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Great Fires: 1906 Great Earthquake & Fire

Spring to Water Supply is Reported to Have Always Been Insufficient
Experts Say That at its Best it Was Not Equal to the Requirments Existing
Before The Great Fire That Devastated The City
Men Prominent in the Engineering World Declare it Imparative
That The Municipality Own and Operate its Own System


1906 May 29
The conclusion has been reached by the sub-committee on water supply and fire protection, which reported yesterday to the reconstruction committee of forty, that the system of the Spring Valley Water Company was not only inadequate to meet the extraordinary demands upon it during the conflagration, but was inadequate for less severe requirements than were then considered efficient. It is the further opinion of this committee that the is in a much less efficient state now than before the fire, and it asserts that San Francisco can only be deemed safe from another conflagration, after it has established its own water system or some means can be devised to put an end to the everlasting controversy between the people and Spring Valley, a controversy that has resulted so disastrously to the city.

The committee that made this report is composed of men distinguished in the engineering world and is nonpartisan. It is a report based upon unbiased judgment and one that will be read not alone with interest, but with certain profit, by those now struggling to regenerate the destroyed metropolis.

The report was read by the chairman of the sub-committee, C. H. MeKinstry, major, Corps of Engineers, U. S. A., and member of the American Society of. Civil Engineers, and in addition to himself is signed by J. Dalzell Brown, vice-president and manager of the California Safety Deposit and Trust Company; Thomas P. Woodward, City Engineer; V. G. Bogue, member of the American Society of Civil Engineers; Charles D. Marx, member of the American Society of Civil Engineers; A. M. Hunt, member of the American Society of Civil Engineers, and, Edwin Duryea Jr., member of the American Society of Civil Engineers. The report follows;

The work assigned to this sub-committee was two fold in the matter of the present water supply and fire protection system we were asked to make recommendations suggested by the recent catastrophe, and in the matter of future supply we were asked to report which of all available sources and systems is in our opinion the most feasible and advisable. As to the latter, we desire to express our unwillingness to handle, this subject otherwise than in the manner in which an engineering project of this magnitude should be handled, viz. by making such an investigation as will enable at least a comparative estimate to be made of the merits and costs of the various available systems. This would involve months of field and office work done under the direction of able hydraulic engineers, assisted by competent legal advice in matters relating to water rights, titles, etc. It must be remembered that the tenders which the Supervisors have recently received are in most cases totally deficient in the kind of information on which a selection should, be based and that the various elements affecting the cost and desirability of each of perhaps a dozen projects will have to be worked out in detail. The general committee could have this investigation made if sufficient time and money were available. We advise, however, that the matter be dealt with through a commission of engineers, as has been done by Boston, New York and other large cities throughout the world that have solved the water supply problem satisfactorily.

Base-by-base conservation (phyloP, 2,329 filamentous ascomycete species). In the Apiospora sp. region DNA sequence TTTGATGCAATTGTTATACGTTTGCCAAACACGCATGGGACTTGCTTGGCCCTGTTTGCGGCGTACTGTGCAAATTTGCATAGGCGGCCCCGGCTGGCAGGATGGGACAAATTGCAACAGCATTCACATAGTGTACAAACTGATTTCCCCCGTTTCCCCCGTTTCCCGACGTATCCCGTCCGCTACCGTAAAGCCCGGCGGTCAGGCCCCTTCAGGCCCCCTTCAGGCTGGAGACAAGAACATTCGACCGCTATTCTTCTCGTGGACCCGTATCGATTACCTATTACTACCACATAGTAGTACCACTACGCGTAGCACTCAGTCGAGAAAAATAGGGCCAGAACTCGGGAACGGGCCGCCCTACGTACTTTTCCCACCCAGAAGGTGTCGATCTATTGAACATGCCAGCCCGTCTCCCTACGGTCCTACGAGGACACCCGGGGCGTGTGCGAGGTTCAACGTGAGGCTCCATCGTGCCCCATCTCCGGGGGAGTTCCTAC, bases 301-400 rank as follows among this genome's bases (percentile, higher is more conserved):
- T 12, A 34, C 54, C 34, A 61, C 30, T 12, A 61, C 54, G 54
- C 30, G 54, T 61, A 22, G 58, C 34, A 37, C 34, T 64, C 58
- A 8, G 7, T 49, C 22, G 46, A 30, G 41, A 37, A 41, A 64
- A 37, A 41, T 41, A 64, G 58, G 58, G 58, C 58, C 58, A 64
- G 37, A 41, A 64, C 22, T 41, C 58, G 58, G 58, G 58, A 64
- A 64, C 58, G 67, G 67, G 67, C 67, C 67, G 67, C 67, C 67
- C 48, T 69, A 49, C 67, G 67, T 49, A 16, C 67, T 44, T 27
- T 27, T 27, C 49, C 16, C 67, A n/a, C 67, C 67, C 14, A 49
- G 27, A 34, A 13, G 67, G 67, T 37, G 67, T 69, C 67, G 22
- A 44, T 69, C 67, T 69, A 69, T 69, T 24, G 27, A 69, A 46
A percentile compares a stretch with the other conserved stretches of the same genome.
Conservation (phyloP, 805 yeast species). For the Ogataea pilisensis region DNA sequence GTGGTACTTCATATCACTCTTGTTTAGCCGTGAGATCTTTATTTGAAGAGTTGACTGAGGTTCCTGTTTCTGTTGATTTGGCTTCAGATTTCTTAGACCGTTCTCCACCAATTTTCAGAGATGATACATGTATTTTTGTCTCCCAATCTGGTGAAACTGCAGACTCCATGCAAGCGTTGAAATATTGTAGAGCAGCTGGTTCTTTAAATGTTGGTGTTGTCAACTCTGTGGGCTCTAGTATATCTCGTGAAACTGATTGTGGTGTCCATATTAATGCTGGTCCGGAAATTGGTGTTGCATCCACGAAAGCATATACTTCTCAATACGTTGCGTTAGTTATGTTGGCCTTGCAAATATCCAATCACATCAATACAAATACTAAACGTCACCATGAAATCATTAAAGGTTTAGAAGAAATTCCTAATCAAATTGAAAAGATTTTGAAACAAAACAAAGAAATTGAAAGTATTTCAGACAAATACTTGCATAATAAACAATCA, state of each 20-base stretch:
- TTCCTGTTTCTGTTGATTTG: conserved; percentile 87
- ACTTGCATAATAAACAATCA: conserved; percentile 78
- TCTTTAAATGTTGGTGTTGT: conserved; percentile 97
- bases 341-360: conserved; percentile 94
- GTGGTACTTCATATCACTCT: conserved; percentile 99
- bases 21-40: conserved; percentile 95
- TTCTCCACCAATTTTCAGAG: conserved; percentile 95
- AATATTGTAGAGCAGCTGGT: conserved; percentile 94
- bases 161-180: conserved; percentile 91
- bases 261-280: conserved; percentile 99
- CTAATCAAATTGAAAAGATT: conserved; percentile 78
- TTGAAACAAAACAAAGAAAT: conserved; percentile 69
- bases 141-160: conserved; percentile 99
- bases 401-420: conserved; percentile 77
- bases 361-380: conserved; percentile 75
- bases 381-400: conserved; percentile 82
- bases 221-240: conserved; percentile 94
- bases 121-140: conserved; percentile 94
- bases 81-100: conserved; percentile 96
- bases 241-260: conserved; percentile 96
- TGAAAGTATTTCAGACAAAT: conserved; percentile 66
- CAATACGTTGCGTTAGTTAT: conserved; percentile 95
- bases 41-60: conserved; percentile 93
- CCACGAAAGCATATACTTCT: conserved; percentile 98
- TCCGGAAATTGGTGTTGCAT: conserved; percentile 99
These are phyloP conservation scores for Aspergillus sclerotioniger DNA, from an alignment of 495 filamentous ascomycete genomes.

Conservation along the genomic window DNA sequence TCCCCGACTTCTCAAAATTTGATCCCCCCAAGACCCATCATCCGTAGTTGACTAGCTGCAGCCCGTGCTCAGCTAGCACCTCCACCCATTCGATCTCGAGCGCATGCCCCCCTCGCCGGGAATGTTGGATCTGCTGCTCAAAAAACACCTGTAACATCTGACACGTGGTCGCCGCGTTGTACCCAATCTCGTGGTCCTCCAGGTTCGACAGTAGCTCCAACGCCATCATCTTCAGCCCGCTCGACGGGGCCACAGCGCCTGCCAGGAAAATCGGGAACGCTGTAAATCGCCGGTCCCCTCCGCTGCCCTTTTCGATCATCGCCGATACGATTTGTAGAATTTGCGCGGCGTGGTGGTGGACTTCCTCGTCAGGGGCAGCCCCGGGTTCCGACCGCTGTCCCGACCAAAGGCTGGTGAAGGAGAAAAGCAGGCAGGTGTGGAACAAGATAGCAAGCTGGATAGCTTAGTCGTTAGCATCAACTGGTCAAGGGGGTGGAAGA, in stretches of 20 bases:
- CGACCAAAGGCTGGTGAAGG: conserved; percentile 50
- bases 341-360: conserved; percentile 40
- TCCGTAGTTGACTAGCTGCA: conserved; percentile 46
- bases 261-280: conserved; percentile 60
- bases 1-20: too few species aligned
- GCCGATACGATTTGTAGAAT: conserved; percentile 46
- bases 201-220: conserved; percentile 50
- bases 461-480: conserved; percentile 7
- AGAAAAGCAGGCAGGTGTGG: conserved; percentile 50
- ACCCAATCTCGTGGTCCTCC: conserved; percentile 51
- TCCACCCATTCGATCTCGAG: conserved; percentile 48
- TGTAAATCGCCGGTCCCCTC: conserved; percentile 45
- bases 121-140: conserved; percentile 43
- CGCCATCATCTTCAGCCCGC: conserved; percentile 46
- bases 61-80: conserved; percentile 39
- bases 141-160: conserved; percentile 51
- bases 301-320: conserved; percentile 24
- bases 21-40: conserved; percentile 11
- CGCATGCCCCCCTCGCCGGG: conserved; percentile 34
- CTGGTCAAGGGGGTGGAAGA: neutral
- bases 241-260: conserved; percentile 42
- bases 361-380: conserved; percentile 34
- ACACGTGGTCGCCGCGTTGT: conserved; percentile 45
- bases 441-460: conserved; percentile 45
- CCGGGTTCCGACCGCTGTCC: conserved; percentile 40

We think It due to the general committee to explain why in our reports and recommendations as to the existing, system of water supply and fire protection we have not gone more into detail why, for; example, we have not specified the number, capacity, and exact location of the city distributing reservoirs which we would advise, nor presented a map showing the sizes and locations of the distributing pipes with the gates, hydrants, etc., which we think necessary, for adequate fire protection. This again is a problem the details of which can be worked out only by long and painstaking study. We have tried to avoid suggesting anything that would hamper the engineers to whom this work should be entrusted and have aimed to present nothing more than the general principles on which any satisfactory plan must be founded.